Ms. Walker received treatment over the next five years with no apparent complications. On December 18, 1996, however, Ms. Walker was involuntarily admitted to Saint Elizabeths pursuant to Super. Ct. Mental Health Rule 16 in a proceeding initiated by Dr. Shakuntala Dhir, her treating psychiatrist at North Community Mental Health Center. Believing that her sister was trying to poison her, Ms. Walker had filled apple juice and soda bottles with bleach and placed them in the refrigerator in an attempt to poison her sister. A psychiatric examination performed the next day indicated that Ms. Walker was "irritable, suspicious, having an angry mood, defensive and derealization [sic]." It was also discovered that Ms. Walker had not been taking her medication. Acting on these observations, CMHS filed a petition to revoke her outpatient commitment and to commit her instead as an inpatient. Counsel was appointed for Ms. Walker, and a hearing on the petition was scheduled.

While the petition was pending, Ms. Walker remained at Saint Elizabeths Hospital. On December 27, 1996, Altephenos Boone, a patient advocate at Saint Elizabeths, spoke to Ms. Walker about a request from someone at the hospital (unidentified in the record) "to initiate involuntary medication procedures." Haldol had been prescribed for treatment of her symptoms "associated with schizophrenia," but according to her treatment team, Ms. Walker had refused since her arrival on December 18 to take any neuroleptic medication other than Prozac. It was Mr. Boone's job to explain the contemplated procedure to her and to try to resolve any conflict over the medication. Ms. Walker told him that she was refusing to take it because "she was not mentally ill and [therefore] she should not be here." She also remarked that Dr. Dhir "was harassing her."

Mr. Boone informed Dr. Robert Keisling, Acting Medical Director of the Acute Psychiatric Unit at Saint Elizabeths, of Ms. Walker's refusal to take her prescribed medication. Thereafter, on January 7, 1997, after examining Ms. Walker and reviewing her medical records, Dr. Keisling ordered that she receive involuntary injections of Haldol Decanoate for a sixty-day period.*fn2 Over the next several days Ms. Walker was twice forcibly medicated by the hospital staff. Then, on January 16, after a two-day hearing, the court dismissed CMHS's petition to revoke her outpatient commitment. Ms. Walker was thereupon released from the hospital.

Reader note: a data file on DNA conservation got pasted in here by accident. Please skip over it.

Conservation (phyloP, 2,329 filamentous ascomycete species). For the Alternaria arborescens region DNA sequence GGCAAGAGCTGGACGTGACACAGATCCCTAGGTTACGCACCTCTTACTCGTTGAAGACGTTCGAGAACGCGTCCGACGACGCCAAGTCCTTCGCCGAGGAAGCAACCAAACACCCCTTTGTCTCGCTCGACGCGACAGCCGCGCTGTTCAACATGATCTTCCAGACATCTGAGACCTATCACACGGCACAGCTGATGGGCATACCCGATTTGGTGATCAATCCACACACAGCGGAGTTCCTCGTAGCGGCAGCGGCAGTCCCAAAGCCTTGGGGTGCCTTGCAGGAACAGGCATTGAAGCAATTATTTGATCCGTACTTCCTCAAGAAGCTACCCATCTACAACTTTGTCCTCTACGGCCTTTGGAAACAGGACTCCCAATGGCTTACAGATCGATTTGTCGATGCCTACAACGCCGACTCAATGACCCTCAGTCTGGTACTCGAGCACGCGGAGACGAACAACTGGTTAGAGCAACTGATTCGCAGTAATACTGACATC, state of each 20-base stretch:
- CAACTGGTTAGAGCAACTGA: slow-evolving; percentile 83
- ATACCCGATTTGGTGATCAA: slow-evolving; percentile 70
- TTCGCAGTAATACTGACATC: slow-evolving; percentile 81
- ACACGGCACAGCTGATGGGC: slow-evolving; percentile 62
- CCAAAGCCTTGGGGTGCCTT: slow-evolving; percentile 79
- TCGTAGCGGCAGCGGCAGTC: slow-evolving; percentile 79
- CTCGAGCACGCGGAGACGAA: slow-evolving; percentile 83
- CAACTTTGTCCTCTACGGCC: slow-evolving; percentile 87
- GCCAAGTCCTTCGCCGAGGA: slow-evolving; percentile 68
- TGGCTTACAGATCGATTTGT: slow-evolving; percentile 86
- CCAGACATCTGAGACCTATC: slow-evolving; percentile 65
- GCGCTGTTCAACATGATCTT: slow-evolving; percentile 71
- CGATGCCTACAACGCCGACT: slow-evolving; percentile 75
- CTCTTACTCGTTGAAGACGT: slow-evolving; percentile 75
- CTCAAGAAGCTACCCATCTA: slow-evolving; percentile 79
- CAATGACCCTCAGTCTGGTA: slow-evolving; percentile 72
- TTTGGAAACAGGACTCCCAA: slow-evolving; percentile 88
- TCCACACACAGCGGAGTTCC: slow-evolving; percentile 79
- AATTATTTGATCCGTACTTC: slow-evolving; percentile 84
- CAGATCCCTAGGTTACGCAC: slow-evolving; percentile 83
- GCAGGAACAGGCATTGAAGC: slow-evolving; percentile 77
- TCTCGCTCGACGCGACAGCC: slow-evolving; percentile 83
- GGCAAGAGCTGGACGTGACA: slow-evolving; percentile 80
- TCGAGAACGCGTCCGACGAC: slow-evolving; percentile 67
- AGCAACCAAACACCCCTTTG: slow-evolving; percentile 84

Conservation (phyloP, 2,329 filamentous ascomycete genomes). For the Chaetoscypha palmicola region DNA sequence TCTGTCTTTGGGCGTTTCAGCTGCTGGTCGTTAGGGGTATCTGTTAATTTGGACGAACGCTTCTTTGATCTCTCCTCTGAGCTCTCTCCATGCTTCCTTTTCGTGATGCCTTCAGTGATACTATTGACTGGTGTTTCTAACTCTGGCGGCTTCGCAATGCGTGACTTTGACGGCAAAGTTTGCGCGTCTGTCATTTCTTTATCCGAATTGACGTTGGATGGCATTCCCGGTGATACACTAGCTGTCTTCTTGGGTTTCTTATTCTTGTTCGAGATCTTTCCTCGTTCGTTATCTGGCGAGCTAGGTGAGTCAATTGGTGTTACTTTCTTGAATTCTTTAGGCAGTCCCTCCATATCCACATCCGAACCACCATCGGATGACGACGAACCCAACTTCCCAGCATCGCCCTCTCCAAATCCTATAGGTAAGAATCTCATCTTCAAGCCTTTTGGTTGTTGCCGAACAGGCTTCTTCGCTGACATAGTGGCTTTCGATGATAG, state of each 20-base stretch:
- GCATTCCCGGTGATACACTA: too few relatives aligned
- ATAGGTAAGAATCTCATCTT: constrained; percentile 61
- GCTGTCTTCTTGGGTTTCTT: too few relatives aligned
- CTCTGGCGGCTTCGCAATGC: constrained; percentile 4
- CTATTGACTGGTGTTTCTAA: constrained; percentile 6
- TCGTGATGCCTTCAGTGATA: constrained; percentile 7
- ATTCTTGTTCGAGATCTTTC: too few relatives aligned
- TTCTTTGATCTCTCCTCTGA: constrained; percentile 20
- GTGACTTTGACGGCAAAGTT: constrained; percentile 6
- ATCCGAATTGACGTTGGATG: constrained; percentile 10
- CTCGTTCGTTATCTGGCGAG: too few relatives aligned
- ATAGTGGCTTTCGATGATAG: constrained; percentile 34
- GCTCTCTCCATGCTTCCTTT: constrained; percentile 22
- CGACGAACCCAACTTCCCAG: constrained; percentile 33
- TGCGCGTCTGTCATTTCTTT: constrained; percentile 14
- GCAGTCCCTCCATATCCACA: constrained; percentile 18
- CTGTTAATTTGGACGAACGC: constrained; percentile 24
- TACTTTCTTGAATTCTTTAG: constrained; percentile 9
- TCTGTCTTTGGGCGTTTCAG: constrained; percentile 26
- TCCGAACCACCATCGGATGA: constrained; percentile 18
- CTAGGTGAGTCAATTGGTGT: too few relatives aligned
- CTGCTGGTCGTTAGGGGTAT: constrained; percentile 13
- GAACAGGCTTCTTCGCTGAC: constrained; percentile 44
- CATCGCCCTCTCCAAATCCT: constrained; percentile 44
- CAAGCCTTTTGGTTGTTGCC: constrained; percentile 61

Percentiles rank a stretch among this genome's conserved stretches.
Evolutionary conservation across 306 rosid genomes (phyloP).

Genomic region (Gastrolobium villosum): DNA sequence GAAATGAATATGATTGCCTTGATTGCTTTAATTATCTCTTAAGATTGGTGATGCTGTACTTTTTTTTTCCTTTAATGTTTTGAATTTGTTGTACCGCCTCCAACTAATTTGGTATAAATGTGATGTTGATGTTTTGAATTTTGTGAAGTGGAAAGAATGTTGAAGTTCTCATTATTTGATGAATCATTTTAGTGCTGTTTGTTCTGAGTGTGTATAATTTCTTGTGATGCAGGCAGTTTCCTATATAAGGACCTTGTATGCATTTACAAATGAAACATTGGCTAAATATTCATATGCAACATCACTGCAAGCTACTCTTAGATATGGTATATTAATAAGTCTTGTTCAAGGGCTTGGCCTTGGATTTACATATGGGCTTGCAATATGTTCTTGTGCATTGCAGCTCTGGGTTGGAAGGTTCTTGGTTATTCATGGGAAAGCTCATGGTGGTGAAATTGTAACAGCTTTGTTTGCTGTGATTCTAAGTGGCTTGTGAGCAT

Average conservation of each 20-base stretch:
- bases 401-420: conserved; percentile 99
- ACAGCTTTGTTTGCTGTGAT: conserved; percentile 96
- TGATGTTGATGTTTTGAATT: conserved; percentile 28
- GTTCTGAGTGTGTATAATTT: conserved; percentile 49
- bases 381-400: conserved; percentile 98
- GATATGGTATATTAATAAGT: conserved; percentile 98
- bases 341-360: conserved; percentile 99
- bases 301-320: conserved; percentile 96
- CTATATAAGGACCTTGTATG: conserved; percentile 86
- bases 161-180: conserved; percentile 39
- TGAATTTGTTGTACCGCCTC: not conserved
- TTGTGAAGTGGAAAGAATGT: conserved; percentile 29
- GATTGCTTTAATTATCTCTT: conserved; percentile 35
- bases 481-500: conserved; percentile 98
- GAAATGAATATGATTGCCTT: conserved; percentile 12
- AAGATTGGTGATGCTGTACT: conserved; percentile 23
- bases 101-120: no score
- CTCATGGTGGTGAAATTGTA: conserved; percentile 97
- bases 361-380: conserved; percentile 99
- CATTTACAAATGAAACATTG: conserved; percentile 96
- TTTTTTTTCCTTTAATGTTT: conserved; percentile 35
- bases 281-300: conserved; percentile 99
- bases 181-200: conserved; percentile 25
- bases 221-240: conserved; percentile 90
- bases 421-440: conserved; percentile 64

A few weeks after her release, Ms. Walker filed with the court a "Motion for Appropriate Relief." In that motion, Ms. Walker claimed that the hospital had forcibly injected her without following the appropriate procedures for involuntary medication outlined in CMHS Policy 50000.430.2B and thus had violated her "constitutional right to privacy as well as her right to procedural due process." Specifically, Ms. Walker alleged that the hospital had failed to obtain a proper request for involuntary medication from her treating physician, nor had it informed her of her right to have the decision reviewed by the CMHS Medical Director. To remedy these asserted violations of her rights, Ms. Walker asked the court to rescind Dr. Keisling's order for involuntarily medication, to direct the hospital to correct the medical records to reflect such rescission, and to require the hospital to provide her with a written explanation of her right to refuse medication. CMHS filed an opposition, arguing that the issues raised by Ms. Walker were moot and that, in any event, she had been medicated in accordance with applicable CMHS policies while in the hospital.

The trial court denied Ms. Walker's motion, concluding that the hospital had followed the appropriate procedures. ...